The method of distribution employed by the trial court herein is supported by In re Marriage of Moody (1983), 119 Ill. App.3d 1043. In that case the husband was awarded his entire interest in certain stock options as part of an apportionment of marital property. The court had determined the value of the options as of the date of the hearing by taking judicial notice of the market value and calculating the profit. The husband argued that the options had no value until they were exercised, and the Appellate Court for the First District agreed. Moody, 119 Ill. App.3d at 1047-48.
Relying on its interpretation of In re Marriage of Evans (1981), 85 Ill.2d 523, the Moody court noted that an award of an interest in future benefits derived from one's employment was inappropriate under section 503 of the Act (Ill. Rev. Stat. 1981, ch. 40, par. 503), where the evidence presented did not establish the present value of the benefits. The appellate court found it was improper for the trial court to take judicial notice of the market value of the stock, and there was insufficient evidence to support the valuation amount. Moody, 119 Ill. App.3d at 1048.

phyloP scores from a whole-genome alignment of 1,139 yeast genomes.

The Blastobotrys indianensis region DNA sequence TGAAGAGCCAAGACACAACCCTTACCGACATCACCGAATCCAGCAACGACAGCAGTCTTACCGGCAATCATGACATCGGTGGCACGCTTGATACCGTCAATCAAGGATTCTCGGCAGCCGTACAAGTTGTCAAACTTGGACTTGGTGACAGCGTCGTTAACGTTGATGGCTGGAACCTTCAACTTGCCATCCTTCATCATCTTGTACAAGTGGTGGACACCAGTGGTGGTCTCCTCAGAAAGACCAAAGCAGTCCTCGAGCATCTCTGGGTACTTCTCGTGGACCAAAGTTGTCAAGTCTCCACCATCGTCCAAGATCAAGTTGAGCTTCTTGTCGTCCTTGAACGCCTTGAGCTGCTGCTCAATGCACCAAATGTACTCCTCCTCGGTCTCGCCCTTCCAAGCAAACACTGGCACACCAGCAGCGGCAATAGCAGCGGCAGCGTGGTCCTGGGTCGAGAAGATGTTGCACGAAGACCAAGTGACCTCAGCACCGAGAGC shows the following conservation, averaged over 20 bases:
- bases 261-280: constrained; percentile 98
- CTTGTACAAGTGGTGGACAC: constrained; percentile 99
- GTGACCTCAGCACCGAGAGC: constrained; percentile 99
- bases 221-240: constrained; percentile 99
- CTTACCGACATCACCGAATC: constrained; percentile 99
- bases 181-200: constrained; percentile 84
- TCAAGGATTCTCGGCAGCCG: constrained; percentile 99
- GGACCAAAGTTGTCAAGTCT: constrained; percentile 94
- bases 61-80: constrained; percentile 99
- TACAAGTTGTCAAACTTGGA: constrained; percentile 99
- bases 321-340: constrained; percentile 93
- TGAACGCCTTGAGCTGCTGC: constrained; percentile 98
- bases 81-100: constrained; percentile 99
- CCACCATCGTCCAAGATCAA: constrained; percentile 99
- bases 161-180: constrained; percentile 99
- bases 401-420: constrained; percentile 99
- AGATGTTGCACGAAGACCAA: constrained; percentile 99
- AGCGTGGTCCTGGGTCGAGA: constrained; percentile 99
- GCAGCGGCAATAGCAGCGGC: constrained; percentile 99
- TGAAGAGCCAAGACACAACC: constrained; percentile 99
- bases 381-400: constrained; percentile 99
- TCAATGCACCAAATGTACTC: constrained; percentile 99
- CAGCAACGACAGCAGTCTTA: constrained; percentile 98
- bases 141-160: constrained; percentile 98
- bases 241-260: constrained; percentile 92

The court went further, however, and found that it was impossible to value the options until they were exercised. The court examined the fact that the options were nontransferable and must be exercised to realize any profit. They had no value if they were never exercised. The husband had only 1,600 shares exercisable and not 3,000 under terms of the option plan. There was evidence that the husband's health and financial situation made it impossible for him to exercise the options without a loan and expenditure of a certain amount of money from his own sources. These factors established that the options may never be exercised before they expired. Thus, the options did not constitute property under section 503 until they were exercised. The trial court erred in apportioning the options to the husband. The husband was to retain his interests in the options as his separate property. The trial court was directed to retain jurisdiction until the options were exercised or expired. If they were exercised, the trial court, in its discretion, could allocate an appropriate share of any profit to each spouse. Moody, 119 Ill. App.3d at 1047-48.